Sunday, June 24, 2012

Rampant Liquidity is not the Solution

Central Banks around the world are pumping liquidity in their respective economies to stave off the global economy’s recent softening and to prevent the catastrophic situation which has gazed in the eyes of the world leaders courageously.

To revive the economies around the world the prime banks are trying their best to ease the situation by twisting their operations as done by the Federal Bank of Unites States, Open Market Operations undertaken by the Reserve Bank of India, European Central Bank’s bailout proceedings, monetary easing by the Chinese counterparts or the Swiss and Danes printing money as a means of defending their currency targets, each prime lender to the economy is trying to resurrect its economy deftly.

Will just an injection of liquidity in the crucial sectors create a difference? As far as the last half a decade is concerned, the Quantitative Easings or the Stimuli provided by the governments around the world were just short term solutions. And it is echoed in the global economy that the long term prospect of all the major economies is under the suspect. Take a classic example of India: There has been drought of reforms in the economy since 1990s and this is a major concern in the market. Corporates crave for lower cost of funds and liquidity in the market, which can not only be possible by the OMOs or by unexpected rate cuts but it can only be possible through gigantic reforms which are now a must in the country. Fundamental issues like Foreign Direct Investment in Retail and Aviation has to given a green signal, Infrastructural fast tracking system has to be made robust and the government borrowing finances has to be restructured for giving this economy the required push and to pause the free fall of Indian National Rupee.

Similarly in China the manufacturing growth is plummeting, the PMI data is weak and decline in the global demand is a cause of worry. On the west, Euro Zone survived with the Greece’s elections but the stability of the union is still in doubt. The monetary union don not stand on the fundamentally strong fiscal pillars which is making the survival difficult for the group of countries. And bailouts are not the solutions to the complex issues.

Federal Bank of USA has also extended the Operation Twist (after 2 QEs) till this calendar year end but economy is still growing at a worrisome rate.

All the above mentioned facts highlight the urgency of fiscal consolidation. The government around the world has to take gutsy steps, bring in reforms and infuse positivity in the market to affirm the investors about their safe investments. Even if there are plethoras of more Easings or OMOs planned, the economy won’t stand on its own until the sustainability is assured through prominent reforms. And that is a must now for survival of the global as well as the domestic markets.

Thursday, June 7, 2012

India the Next Greece?

An Italian bank's boss recounts a joke of two hikers picnicking when a bear appears. When one laces up his boots to run, his friend scoffs that he can’t outrun a bear. The shod hiker retorts that it is not the bear he needs to outrun, merely his fellow hiker. “We’re sitting at the picnic with our boots still on,” says the bank boss.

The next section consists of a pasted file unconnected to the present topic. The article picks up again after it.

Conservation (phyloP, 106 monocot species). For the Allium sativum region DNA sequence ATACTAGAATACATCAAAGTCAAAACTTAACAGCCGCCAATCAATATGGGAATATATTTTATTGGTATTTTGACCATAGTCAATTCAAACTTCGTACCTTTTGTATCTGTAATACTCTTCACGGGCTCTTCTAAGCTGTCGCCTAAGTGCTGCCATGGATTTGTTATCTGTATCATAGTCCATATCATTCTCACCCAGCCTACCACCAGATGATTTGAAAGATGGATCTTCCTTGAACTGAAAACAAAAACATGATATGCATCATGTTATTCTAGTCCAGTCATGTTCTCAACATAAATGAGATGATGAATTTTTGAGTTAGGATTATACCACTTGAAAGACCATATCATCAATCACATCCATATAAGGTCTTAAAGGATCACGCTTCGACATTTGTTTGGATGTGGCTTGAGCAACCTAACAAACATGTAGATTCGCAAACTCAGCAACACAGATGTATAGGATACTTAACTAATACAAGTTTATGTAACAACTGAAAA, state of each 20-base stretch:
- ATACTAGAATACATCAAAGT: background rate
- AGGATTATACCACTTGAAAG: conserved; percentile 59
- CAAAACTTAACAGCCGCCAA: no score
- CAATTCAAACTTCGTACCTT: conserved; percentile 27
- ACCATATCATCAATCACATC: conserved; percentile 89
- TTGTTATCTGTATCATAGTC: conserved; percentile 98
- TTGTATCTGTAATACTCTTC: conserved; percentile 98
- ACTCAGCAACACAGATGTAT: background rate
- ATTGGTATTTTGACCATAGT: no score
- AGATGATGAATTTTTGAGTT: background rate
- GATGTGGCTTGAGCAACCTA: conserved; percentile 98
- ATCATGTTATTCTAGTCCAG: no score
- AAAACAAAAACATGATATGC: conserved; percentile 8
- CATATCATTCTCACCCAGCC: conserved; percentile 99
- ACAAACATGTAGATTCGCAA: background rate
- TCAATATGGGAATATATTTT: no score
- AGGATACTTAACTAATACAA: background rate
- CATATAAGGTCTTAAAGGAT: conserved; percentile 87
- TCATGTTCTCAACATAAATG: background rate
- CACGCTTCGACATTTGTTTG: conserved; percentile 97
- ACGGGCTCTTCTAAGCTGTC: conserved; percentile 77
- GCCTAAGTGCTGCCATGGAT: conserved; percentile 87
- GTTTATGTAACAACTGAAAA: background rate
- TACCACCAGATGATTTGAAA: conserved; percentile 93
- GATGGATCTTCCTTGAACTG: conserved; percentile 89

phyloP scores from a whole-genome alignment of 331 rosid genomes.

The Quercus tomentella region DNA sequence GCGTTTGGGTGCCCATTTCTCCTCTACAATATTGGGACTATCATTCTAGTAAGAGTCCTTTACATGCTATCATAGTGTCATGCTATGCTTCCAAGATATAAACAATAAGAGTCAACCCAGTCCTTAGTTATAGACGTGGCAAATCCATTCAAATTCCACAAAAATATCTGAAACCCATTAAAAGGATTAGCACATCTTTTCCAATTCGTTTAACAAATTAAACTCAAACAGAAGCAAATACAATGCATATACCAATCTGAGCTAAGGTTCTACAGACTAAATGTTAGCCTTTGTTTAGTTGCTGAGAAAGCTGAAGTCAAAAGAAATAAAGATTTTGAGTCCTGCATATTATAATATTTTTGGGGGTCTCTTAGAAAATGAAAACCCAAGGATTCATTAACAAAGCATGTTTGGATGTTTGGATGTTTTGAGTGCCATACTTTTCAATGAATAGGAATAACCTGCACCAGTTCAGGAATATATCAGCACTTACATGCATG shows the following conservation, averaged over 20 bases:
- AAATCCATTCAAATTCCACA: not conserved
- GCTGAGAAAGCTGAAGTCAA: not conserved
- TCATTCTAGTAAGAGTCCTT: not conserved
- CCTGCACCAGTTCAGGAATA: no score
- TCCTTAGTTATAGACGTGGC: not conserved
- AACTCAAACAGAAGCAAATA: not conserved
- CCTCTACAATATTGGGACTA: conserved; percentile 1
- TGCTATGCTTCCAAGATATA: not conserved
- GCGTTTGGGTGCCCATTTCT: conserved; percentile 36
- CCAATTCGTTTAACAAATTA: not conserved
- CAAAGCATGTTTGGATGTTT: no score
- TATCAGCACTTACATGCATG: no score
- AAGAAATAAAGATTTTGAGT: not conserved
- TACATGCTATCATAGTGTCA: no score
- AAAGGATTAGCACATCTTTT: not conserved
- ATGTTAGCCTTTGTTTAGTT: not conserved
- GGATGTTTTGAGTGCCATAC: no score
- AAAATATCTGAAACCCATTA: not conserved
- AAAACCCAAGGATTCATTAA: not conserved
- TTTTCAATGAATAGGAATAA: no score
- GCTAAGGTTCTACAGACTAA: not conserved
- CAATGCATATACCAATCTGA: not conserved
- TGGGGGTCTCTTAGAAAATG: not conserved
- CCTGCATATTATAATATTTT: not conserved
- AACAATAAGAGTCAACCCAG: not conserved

As the ‘Grexit’ scenario looks inevitable, banks and investors have already started taking precautions by pulling out their money from the fragile markets like Portugal, Ireland, Italy, Greece and Spain. Spain and Italy have alone lost foreign bank deposits of about €45 billion and €100 billion respectively from their peaks. On the other hand sales of government bonds by foreigners and capital flight is probably equal to about 10% of GDP in those countries. So the sound of credit crunching can be heard in these countries loud and clear.

Though there are many prominent differences between India and Europe in their economic structures but still there are two apparent similarities with Europe which brings to fore the riskiness of the present volatile economic situation. First is the India’s debt to GDP ratio which has already been unacceptably high, declared by the international financial standards and the soaring Fiscal deficit coupled with the bloated Current Account deficit. And the second similarity lies with the large presence of international investors and creditors which not only increases the volatility but also causes economic instability because the sudden influx and exodus of these investors shocks the economic momentum and leaves it gasping.

Undoubtedly there are external factors which have impacted the domestic economy to a large extent but it should also not be forgotten that the government failed to protect the economy from these shocks through its inaction. Even when confronted with the low growth, the government tends to adopts austerity measures that trap the country in a recession. And this is what happened in Europe and so it can also become a reality for India.

Paul Krugman in his latest article in a leading newspaper describes this situation by saying that the economy is a unit where one’s spending becomes the other’s income and vice-versa. So what happens if everyone simultaneously slashes spending in an attempt to pay down debt? The answer is that everyone’s income falls and it worsens the debt problem.

The way out of this vicious cycle as clarified by economists is to expand the spending and find other alternative way to address inflation or balance of payments difficulties which can only be possible if the government takes on the challenges head on at least now in these dire situations.